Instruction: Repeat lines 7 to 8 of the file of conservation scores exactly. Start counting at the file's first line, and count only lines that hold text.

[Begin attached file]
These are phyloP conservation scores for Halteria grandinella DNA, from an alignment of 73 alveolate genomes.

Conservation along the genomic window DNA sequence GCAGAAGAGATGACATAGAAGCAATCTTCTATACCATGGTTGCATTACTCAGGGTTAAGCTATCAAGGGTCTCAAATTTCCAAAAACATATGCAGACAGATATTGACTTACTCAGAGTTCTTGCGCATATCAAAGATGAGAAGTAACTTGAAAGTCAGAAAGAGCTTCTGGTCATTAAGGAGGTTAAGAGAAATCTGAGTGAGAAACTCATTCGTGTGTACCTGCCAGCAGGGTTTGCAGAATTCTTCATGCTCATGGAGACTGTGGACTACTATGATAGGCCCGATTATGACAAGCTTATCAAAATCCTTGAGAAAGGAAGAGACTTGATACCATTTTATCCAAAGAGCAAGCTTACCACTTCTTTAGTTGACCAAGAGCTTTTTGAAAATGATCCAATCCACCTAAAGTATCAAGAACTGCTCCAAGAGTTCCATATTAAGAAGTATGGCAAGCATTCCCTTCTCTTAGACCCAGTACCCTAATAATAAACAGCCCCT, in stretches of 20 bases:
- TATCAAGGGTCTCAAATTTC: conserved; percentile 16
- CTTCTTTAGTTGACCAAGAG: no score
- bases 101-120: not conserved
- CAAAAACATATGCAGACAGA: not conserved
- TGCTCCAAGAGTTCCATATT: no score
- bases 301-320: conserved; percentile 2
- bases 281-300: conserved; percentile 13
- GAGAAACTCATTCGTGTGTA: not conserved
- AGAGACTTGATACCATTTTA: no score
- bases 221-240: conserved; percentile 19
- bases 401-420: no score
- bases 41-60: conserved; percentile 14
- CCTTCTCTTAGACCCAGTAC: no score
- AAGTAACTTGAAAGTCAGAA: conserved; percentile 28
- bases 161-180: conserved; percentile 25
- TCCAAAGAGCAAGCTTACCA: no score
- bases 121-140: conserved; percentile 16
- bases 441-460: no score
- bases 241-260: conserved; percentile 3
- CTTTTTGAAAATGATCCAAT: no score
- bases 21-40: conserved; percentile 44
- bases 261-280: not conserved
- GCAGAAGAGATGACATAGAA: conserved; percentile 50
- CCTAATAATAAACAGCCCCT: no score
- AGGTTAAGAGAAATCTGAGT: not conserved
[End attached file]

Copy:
- TGCTCCAAGAGTTCCATATT: no score
- bases 301-320: conserved; percentile 2